Fed Fisher Punches The Market Again

Thursday, October 06, 2005

The markets will have a hard time not only short but also medium and long term.
Conventionally I abstain from commenting on the policy of other nations (we got enough dumb politicians in Austria too) but when president Bush and his vice Richard Halliburton, excuse me, Cheney, start demonizing Islamism and announce coming "decades of war" I think this is of concern to every citizen of this world. Today's speech of the president who has run up more debt than any other American leader before him reminds me a little of Joseph Goebbels propaganda speech of 1943 when he asked a frantic auditorium "do you want total war?" We know how that ended.
In this context one is almost relieved to read Fed Dallas president Richard Fisher's latest speech where he points out that inflation has also to be fought on the government's spending side. Fisher made it clear that the Fed won't "let the inflation virus infect the blood supply and poison the system." Fisher's remarks dealt the markets another blow, the second in two days. From his speech:
When governments run massive deficits, markets worry about two of three possible outcomes.
The first is that taxes would eventually be raised to pay for spending and move the ledgers toward balance. Higher taxes, of course, risk sending highly mobile capital scurrying to more tax-friendly destinations, destroying investment and jobs as it leaves.
The second is that the central bank would monetize the deficit, inflating the economy. The risk would be capital flight to destinations where the purchasing power of capital is better preserved. Here, I want to make myself perfectly clear: As a member of the FOMC, I will never vote to monetize fiscal profligacy. And while I never speak for my colleagues, it is my distinct impression that none of them will do so either.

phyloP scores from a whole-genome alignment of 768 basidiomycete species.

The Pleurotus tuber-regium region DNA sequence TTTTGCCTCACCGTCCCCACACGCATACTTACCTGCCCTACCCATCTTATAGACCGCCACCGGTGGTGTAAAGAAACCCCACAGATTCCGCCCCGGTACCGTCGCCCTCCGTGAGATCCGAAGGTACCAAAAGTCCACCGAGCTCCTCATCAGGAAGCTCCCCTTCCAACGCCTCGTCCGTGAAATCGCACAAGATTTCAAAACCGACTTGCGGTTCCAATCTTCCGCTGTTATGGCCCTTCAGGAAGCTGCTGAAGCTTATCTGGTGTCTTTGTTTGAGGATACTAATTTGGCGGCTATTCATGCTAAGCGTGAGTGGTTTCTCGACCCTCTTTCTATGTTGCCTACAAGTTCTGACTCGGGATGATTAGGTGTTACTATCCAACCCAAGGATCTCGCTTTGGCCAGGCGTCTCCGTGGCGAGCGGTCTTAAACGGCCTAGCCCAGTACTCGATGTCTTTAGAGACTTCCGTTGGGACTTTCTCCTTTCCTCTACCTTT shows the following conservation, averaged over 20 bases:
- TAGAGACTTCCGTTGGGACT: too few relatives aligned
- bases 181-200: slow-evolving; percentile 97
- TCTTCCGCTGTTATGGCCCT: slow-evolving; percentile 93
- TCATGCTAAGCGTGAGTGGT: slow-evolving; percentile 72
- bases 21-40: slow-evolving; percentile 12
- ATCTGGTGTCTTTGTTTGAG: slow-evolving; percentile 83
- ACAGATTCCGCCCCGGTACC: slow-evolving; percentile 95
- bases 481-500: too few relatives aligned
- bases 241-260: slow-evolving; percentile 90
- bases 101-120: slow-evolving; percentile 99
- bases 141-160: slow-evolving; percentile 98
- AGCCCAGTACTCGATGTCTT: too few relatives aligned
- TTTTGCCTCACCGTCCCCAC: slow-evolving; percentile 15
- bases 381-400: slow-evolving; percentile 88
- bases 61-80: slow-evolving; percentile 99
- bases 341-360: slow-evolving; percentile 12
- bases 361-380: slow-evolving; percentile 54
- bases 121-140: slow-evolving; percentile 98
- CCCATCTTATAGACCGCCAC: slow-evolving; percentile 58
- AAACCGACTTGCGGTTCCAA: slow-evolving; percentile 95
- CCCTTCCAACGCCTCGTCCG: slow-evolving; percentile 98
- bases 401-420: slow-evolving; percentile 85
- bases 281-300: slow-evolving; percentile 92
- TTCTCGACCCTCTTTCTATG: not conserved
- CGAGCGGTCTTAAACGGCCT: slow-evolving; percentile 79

So this leaves a third option: better calibrating and configuring government spending programs. In a globalized world, nations must tax and spend more prudently than ever. Just to retain capital, yet alone attract more, they must offer taxpayers the best deal at the lowest price. No government anywhere in the world can go on taxing and spending as if it is still operating in yesterday's economy. If the United States is to remain an economic colossus, its fiscal authorities, like its central bankers, will have to become paragons of prudence and restraint, implementing policies that will put the nation in a position to bolster, not hamper, its competitive edge.
Remember, take away the military spending and there would be no deficit anymore. The US spends some $420 billion on its standing army which is more than the next ten big weapon spenders pull out of their pockets every year. Russia now spends $19 billion on its army annually.
Also remember that the cost of the war in Iraq, at least $170 million every single day, is not included in the $420 billion figure. This adds another cool $60 billion annually, at least. And now the two leaders of the biggest army tell us that the "war on terror" - reminds me of "fucking for virginity" - will go on and on and on.
Something is seriously wrong. I am short the Dow since 10,550 and I see no reason to change that position as long as this administration is trigger-happy on opening ever more fronts in a war that cannot be fought and therefore cannot be won. Peace is a process founded on the pillars of education and safety. With these war-mongers in the White House the rest of the world has really something to fear. Something is seriously going wrong and I see no way out of it as long as Dubya tries to mold the world according to his or his buddy's beliefs.
By the way, gold rallied strongly today. Remember its the most tangible asset when you flee a war zone.


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